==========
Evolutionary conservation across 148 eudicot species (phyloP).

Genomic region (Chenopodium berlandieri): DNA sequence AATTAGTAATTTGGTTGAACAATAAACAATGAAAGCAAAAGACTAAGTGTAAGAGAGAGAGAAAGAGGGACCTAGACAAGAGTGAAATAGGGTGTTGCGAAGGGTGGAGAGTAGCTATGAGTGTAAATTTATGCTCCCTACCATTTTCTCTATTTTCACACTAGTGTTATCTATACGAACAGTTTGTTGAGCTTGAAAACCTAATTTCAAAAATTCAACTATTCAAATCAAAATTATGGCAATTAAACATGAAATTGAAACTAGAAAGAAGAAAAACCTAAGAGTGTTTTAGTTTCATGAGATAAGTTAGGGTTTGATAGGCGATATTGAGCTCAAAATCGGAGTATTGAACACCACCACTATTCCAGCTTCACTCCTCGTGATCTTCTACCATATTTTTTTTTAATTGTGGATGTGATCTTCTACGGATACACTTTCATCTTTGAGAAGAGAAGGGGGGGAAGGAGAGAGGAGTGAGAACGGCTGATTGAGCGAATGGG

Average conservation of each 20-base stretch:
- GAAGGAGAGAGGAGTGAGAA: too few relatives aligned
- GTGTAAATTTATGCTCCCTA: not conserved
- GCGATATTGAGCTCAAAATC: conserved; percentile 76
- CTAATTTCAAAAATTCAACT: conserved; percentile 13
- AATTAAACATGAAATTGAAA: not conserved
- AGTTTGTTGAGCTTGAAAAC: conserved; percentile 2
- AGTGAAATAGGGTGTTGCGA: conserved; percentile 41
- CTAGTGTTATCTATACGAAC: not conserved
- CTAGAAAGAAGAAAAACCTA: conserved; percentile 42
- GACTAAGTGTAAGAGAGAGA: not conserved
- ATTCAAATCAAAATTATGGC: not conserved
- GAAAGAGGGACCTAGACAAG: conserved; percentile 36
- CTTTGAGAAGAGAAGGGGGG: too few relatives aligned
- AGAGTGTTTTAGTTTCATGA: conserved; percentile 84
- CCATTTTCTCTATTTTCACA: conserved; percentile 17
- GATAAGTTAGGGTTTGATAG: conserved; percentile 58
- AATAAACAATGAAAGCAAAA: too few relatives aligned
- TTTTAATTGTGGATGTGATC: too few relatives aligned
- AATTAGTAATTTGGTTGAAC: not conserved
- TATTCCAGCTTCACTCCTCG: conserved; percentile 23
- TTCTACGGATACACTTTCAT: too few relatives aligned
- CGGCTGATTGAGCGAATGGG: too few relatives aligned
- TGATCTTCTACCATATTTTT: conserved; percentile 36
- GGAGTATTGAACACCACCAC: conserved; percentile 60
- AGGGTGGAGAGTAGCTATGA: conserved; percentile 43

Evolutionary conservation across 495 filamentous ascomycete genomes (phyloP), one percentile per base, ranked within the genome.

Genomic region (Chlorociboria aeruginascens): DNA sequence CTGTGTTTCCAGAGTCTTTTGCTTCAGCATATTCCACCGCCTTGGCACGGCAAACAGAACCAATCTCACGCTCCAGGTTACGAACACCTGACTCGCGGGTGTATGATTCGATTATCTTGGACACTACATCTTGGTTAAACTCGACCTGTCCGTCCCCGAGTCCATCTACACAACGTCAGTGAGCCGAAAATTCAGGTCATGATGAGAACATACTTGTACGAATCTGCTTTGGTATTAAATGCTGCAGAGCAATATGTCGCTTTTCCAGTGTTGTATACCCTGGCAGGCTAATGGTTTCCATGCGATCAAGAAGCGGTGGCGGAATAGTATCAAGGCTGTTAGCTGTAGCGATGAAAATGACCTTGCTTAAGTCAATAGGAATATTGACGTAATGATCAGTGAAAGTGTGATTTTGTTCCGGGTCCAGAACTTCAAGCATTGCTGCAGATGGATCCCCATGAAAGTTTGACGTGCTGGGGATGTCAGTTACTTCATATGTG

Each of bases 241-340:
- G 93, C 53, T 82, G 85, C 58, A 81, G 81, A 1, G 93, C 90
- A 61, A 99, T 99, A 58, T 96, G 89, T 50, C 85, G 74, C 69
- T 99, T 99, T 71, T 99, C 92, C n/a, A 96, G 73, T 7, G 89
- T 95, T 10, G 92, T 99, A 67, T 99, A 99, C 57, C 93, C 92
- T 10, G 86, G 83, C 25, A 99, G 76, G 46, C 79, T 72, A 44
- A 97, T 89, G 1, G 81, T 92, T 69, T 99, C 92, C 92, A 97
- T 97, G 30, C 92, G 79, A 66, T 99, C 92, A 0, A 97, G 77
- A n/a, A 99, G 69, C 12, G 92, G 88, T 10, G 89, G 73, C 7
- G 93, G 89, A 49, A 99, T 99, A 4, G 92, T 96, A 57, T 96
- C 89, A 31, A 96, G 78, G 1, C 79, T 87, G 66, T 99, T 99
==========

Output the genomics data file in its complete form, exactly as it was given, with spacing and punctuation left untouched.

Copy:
Evolutionary conservation across 148 eudicot species (phyloP).

Genomic region (Chenopodium berlandieri): DNA sequence AATTAGTAATTTGGTTGAACAATAAACAATGAAAGCAAAAGACTAAGTGTAAGAGAGAGAGAAAGAGGGACCTAGACAAGAGTGAAATAGGGTGTTGCGAAGGGTGGAGAGTAGCTATGAGTGTAAATTTATGCTCCCTACCATTTTCTCTATTTTCACACTAGTGTTATCTATACGAACAGTTTGTTGAGCTTGAAAACCTAATTTCAAAAATTCAACTATTCAAATCAAAATTATGGCAATTAAACATGAAATTGAAACTAGAAAGAAGAAAAACCTAAGAGTGTTTTAGTTTCATGAGATAAGTTAGGGTTTGATAGGCGATATTGAGCTCAAAATCGGAGTATTGAACACCACCACTATTCCAGCTTCACTCCTCGTGATCTTCTACCATATTTTTTTTTAATTGTGGATGTGATCTTCTACGGATACACTTTCATCTTTGAGAAGAGAAGGGGGGGAAGGAGAGAGGAGTGAGAACGGCTGATTGAGCGAATGGG

Average conservation of each 20-base stretch:
- GAAGGAGAGAGGAGTGAGAA: too few relatives aligned
- GTGTAAATTTATGCTCCCTA: not conserved
- GCGATATTGAGCTCAAAATC: conserved; percentile 76
- CTAATTTCAAAAATTCAACT: conserved; percentile 13
- AATTAAACATGAAATTGAAA: not conserved
- AGTTTGTTGAGCTTGAAAAC: conserved; percentile 2
- AGTGAAATAGGGTGTTGCGA: conserved; percentile 41
- CTAGTGTTATCTATACGAAC: not conserved
- CTAGAAAGAAGAAAAACCTA: conserved; percentile 42
- GACTAAGTGTAAGAGAGAGA: not conserved
- ATTCAAATCAAAATTATGGC: not conserved
- GAAAGAGGGACCTAGACAAG: conserved; percentile 36
- CTTTGAGAAGAGAAGGGGGG: too few relatives aligned
- AGAGTGTTTTAGTTTCATGA: conserved; percentile 84
- CCATTTTCTCTATTTTCACA: conserved; percentile 17
- GATAAGTTAGGGTTTGATAG: conserved; percentile 58
- AATAAACAATGAAAGCAAAA: too few relatives aligned
- TTTTAATTGTGGATGTGATC: too few relatives aligned
- AATTAGTAATTTGGTTGAAC: not conserved
- TATTCCAGCTTCACTCCTCG: conserved; percentile 23
- TTCTACGGATACACTTTCAT: too few relatives aligned
- CGGCTGATTGAGCGAATGGG: too few relatives aligned
- TGATCTTCTACCATATTTTT: conserved; percentile 36
- GGAGTATTGAACACCACCAC: conserved; percentile 60
- AGGGTGGAGAGTAGCTATGA: conserved; percentile 43

Evolutionary conservation across 495 filamentous ascomycete genomes (phyloP), one percentile per base, ranked within the genome.

Genomic region (Chlorociboria aeruginascens): DNA sequence CTGTGTTTCCAGAGTCTTTTGCTTCAGCATATTCCACCGCCTTGGCACGGCAAACAGAACCAATCTCACGCTCCAGGTTACGAACACCTGACTCGCGGGTGTATGATTCGATTATCTTGGACACTACATCTTGGTTAAACTCGACCTGTCCGTCCCCGAGTCCATCTACACAACGTCAGTGAGCCGAAAATTCAGGTCATGATGAGAACATACTTGTACGAATCTGCTTTGGTATTAAATGCTGCAGAGCAATATGTCGCTTTTCCAGTGTTGTATACCCTGGCAGGCTAATGGTTTCCATGCGATCAAGAAGCGGTGGCGGAATAGTATCAAGGCTGTTAGCTGTAGCGATGAAAATGACCTTGCTTAAGTCAATAGGAATATTGACGTAATGATCAGTGAAAGTGTGATTTTGTTCCGGGTCCAGAACTTCAAGCATTGCTGCAGATGGATCCCCATGAAAGTTTGACGTGCTGGGGATGTCAGTTACTTCATATGTG

Each of bases 241-340:
- G 93, C 53, T 82, G 85, C 58, A 81, G 81, A 1, G 93, C 90
- A 61, A 99, T 99, A 58, T 96, G 89, T 50, C 85, G 74, C 69
- T 99, T 99, T 71, T 99, C 92, C n/a, A 96, G 73, T 7, G 89
- T 95, T 10, G 92, T 99, A 67, T 99, A 99, C 57, C 93, C 92
- T 10, G 86, G 83, C 25, A 99, G 76, G 46, C 79, T 72, A 44
- A 97, T 89, G 1, G 81, T 92, T 69, T 99, C 92, C 92, A 97
- T 97, G 30, C 92, G 79, A 66, T 99, C 92, A 0, A 97, G 77
- A n/a, A 99, G 69, C 12, G 92, G 88, T 10, G 89, G 73, C 7
- G 93, G 89, A 49, A 99, T 99, A 4, G 92, T 96, A 57, T 96
- C 89, A 31, A 96, G 78, G 1, C 79, T 87, G 66, T 99, T 99